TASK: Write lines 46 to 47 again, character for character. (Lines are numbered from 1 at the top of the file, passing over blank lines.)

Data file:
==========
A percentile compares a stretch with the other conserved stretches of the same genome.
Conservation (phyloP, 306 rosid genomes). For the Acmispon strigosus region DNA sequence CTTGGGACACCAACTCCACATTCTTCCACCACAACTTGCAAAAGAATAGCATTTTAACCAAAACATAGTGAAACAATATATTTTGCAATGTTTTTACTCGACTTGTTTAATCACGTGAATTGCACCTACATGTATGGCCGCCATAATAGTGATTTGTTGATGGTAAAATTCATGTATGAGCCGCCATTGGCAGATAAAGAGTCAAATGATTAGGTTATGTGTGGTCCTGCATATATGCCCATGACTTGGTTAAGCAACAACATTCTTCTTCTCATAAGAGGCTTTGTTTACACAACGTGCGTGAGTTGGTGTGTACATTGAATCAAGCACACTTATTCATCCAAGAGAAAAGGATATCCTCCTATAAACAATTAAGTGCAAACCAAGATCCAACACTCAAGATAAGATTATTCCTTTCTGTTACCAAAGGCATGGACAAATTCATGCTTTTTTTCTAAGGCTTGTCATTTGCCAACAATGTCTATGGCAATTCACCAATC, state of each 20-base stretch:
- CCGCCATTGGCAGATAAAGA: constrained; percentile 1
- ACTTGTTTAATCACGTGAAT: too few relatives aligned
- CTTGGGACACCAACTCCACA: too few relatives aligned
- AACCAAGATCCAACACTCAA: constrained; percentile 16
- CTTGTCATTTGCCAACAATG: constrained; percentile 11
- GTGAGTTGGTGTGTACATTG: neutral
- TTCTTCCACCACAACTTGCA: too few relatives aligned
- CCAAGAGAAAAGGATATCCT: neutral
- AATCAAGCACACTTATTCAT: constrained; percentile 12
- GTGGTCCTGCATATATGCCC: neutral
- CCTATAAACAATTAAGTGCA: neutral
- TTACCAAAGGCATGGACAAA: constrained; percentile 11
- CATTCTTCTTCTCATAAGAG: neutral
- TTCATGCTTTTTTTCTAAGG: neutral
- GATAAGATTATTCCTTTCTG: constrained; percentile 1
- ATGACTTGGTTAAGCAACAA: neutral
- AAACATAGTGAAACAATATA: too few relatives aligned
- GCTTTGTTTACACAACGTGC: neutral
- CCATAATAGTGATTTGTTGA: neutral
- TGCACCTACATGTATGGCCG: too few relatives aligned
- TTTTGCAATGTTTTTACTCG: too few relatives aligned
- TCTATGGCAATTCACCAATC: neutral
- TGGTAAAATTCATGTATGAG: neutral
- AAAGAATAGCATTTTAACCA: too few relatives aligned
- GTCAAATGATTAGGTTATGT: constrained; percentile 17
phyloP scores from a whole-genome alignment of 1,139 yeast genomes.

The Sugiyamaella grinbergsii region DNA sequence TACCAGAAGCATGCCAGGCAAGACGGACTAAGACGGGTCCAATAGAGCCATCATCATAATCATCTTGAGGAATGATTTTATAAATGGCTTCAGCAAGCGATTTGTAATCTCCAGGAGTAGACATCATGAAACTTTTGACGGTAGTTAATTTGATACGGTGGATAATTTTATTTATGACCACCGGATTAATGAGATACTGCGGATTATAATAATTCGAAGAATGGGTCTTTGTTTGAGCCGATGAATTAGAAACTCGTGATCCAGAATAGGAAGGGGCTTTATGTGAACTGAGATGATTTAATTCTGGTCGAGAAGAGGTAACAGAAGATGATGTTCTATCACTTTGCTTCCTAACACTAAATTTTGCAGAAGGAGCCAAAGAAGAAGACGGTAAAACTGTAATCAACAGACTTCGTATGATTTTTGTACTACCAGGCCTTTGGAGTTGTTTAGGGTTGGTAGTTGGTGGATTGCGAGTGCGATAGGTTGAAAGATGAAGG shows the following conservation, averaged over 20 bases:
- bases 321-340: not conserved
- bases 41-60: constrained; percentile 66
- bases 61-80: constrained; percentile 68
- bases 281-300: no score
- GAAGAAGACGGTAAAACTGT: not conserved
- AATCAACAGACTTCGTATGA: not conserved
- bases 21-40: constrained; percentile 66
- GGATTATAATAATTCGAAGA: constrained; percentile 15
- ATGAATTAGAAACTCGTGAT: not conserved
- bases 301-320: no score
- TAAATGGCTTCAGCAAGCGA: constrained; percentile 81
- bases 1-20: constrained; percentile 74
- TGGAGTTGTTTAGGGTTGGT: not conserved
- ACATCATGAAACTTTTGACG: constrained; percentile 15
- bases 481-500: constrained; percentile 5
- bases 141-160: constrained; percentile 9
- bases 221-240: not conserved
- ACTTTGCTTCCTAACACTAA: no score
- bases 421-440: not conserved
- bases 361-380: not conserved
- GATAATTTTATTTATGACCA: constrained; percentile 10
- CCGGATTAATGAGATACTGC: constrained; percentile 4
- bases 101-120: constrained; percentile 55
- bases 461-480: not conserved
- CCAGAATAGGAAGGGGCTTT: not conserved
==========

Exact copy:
- bases 221-240: not conserved
- ACTTTGCTTCCTAACACTAA: no score